“Those are the things our instructors were so good at conveying to us,” he says, “the importance of preparation, our reporting structure, knowing the law, knowing the Family Educational Rights and Privacy Act (FERPA), knowing what you can and cannot do. All of those are tremendously important things.”

While studying in UAB’s Educational Leadership Program, Brophy’s career took off. In 2006, the University of West Alabama tapped him as its athletic director. Three years later, in 2009, he completed his doctorate at UAB. Then in 2011, he accepted the job as athletic director at UAH.

Today, Brophy is married to the former Cindy Wooten, who is a UAB early childhood education alumna. The couple has two children, Brooks, 15, and Bailey, 12.

As UAH’s athletic director, he is involved in everything from hiring coaches, fund raising and marketing to overseeing the construction of sports facilities, and says he is putting what he learned in his educational leadership courses into practice. But the part of the job he enjoys most, he says, is seeing young athletes winning not only on the field, but in the classroom as well.

“Without question, the most fun for me as athletic director is getting to see young people come to a school and trade their athletic prowess for a scholarship that puts them in a position where they can get their schooling paid for, graduate and see it change their lives forever,” he says, “where it puts them in a situation where they can get a good job, feed their families, enjoy life and become quality citizens.”

Creating a Learning Community

Creating a Learning Community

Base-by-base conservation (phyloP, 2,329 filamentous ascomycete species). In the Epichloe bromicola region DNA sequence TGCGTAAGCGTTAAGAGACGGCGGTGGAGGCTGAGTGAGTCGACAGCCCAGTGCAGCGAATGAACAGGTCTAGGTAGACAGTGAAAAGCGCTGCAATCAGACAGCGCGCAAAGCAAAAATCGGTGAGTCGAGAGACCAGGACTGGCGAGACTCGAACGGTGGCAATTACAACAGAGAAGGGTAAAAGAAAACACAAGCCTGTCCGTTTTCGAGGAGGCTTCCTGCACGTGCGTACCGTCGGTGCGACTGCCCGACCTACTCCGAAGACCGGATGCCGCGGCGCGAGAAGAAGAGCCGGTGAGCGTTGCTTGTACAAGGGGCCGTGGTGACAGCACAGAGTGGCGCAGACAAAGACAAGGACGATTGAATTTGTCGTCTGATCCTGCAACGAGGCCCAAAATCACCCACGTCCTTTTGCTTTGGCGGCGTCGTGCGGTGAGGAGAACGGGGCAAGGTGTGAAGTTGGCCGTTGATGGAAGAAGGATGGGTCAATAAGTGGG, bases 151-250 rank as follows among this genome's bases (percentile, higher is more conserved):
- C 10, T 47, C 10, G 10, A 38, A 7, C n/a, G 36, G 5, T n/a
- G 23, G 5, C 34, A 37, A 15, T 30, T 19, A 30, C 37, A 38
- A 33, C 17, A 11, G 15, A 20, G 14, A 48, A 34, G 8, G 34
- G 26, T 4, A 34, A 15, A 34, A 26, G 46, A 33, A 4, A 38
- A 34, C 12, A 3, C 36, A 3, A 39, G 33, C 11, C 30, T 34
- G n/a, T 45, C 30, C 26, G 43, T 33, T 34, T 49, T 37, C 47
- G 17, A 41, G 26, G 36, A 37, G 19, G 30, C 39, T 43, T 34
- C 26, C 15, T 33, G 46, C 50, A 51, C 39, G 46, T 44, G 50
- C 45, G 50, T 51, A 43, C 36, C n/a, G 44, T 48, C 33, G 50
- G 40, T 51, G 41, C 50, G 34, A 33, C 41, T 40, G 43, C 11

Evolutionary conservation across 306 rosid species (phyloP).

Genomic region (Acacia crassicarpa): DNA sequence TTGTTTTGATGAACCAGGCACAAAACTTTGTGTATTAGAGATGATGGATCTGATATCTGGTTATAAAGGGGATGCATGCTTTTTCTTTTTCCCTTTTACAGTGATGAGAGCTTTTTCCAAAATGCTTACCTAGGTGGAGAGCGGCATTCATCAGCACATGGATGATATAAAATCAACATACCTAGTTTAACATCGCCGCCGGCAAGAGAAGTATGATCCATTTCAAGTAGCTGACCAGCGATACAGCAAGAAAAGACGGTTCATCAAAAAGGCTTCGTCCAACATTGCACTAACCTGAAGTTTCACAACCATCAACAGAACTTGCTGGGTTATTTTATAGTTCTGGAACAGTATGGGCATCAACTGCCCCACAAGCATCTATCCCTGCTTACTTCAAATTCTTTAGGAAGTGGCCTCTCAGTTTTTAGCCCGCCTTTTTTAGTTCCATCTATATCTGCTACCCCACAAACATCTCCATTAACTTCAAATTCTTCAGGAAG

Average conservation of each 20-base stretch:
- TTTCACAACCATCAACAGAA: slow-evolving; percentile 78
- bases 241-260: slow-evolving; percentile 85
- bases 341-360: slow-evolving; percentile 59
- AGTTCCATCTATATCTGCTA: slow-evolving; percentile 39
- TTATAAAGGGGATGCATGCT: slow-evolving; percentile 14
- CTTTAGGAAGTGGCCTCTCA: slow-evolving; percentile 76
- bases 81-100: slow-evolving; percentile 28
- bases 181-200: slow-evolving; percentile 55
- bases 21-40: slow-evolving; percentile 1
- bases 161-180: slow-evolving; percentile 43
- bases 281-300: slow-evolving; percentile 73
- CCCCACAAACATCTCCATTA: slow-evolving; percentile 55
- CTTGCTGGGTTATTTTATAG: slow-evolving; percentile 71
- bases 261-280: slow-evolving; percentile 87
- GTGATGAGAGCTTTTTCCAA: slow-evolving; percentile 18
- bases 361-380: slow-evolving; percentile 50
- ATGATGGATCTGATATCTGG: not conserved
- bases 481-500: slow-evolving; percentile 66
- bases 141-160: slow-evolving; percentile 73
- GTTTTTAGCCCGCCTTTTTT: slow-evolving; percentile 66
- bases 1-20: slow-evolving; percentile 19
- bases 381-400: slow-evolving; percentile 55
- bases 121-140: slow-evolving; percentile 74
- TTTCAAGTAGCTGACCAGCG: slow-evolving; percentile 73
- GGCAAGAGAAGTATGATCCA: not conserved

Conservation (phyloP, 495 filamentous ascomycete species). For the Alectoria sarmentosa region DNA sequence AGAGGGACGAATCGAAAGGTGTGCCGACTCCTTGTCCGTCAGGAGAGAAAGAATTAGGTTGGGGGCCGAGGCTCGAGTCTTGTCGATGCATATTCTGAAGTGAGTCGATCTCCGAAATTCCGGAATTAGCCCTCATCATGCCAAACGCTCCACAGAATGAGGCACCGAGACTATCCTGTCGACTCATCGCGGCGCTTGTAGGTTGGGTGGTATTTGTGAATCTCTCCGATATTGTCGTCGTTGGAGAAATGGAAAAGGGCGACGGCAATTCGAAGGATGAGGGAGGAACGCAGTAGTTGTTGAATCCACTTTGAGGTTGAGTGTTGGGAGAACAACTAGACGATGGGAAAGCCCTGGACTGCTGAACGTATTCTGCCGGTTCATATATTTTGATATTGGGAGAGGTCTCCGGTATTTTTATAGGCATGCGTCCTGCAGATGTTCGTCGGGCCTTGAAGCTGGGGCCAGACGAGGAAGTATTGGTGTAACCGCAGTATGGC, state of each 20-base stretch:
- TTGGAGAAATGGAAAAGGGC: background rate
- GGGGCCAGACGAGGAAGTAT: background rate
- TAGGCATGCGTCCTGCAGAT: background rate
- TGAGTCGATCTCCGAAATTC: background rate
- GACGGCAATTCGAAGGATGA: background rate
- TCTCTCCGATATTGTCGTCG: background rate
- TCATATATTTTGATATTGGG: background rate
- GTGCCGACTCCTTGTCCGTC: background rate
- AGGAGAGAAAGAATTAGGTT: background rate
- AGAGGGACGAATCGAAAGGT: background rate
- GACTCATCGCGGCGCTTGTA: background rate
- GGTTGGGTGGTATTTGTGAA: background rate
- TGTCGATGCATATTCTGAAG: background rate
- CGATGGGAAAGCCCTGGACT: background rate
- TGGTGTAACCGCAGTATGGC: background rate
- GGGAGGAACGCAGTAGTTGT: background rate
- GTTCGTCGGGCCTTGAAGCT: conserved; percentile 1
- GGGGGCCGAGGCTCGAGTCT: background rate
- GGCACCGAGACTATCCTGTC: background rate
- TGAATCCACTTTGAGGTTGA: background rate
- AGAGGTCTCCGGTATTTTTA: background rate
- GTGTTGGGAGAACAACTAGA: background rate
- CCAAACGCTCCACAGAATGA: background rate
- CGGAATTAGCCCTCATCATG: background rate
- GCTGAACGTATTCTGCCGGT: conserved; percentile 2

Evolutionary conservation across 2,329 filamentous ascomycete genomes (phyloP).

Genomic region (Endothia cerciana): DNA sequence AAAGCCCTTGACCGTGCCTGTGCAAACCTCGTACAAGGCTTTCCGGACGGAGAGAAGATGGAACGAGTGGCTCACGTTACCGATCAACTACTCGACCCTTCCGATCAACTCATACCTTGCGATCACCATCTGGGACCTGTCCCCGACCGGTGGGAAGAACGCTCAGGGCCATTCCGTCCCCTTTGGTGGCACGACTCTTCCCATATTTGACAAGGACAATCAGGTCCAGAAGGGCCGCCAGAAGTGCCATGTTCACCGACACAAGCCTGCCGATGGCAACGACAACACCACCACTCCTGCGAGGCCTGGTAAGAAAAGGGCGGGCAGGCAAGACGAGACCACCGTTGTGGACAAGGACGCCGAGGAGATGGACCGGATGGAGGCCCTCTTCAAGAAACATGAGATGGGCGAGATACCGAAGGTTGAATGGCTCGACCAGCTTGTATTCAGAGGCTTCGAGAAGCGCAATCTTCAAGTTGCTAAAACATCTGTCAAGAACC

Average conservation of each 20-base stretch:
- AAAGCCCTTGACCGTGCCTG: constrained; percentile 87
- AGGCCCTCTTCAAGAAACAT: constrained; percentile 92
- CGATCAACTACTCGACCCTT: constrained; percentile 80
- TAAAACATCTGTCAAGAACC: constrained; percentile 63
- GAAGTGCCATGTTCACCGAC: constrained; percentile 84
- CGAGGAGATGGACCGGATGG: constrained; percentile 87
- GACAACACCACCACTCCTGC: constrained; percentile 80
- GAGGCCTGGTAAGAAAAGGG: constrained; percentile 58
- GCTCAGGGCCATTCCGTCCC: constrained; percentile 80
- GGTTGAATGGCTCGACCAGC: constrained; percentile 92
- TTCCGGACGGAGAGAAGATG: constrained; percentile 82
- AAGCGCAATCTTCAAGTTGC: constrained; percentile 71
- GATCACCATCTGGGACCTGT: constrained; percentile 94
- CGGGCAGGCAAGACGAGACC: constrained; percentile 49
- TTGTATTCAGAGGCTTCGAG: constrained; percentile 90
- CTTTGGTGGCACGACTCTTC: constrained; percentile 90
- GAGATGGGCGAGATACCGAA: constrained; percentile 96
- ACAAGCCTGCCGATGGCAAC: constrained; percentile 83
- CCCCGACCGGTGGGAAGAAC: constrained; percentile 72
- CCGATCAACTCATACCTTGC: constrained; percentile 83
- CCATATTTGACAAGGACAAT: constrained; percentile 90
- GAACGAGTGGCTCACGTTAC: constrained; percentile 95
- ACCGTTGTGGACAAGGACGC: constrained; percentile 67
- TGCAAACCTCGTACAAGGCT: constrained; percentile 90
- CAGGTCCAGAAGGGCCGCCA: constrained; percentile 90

New Collaborative Partners SOE with Birmingham City Schools

cityschoolspartnershipUAB has long been committed to solving the unique educational challenges that exist in urban school systems. To that end, the UAB School of Education has joined with Birmingham City Schools to announce its Innovative Learning Collaborative—a partnership between faculty and students and Birmingham teachers, principals and the school system’s upper administration to form a learning community that improves education and benefits for students and all involved entities.

The participating schools are Glen Iris Elementary and EPIC Elementary. Both are located adjacent to UAB’s campus and, because of existing partnerships and proximity, are ideal for the initial collaboration, says Lynn Kirkland, Ed.D., chair of the Department of Curriculum and Instruction.

“I am hoping that we are able to create an atmosphere where excellence is the norm for students, teachers and the university,” says Michael Wilson, Ph.D., principal of Glen Iris.

“The collaboration between these entities is not new,” says Vicki Stokes, Ed.D., principal of EPIC. “We have worked together for many years. The difference is that there will be a more defined purpose and planning, such that the relationship and its benefits will last for years to come.”

The components include hands-on, in-classroom training for School of Education students, tools and resources for Birmingham schoolteachers and principals, collaborations among the groups to provide community education that include literacy efforts and partnerships to apply for funding for various initiatives such as innovative after-school programing. The partnership will also generate collaborative research that will provide instructional strategies that can be used in urban education.

Wilson and members of his staff, as well as Stokes and her administration, have been meeting regularly with UAB faculty to create a partnership they hope will make an impact.

“The collaboration between these entities is not new,” says Vicki Stokes, Ed.D., principal of EPIC. “We have worked together for many years. The difference is that there will be a more defined purpose and planning, such that the relationship and its benefits will last for years to come.”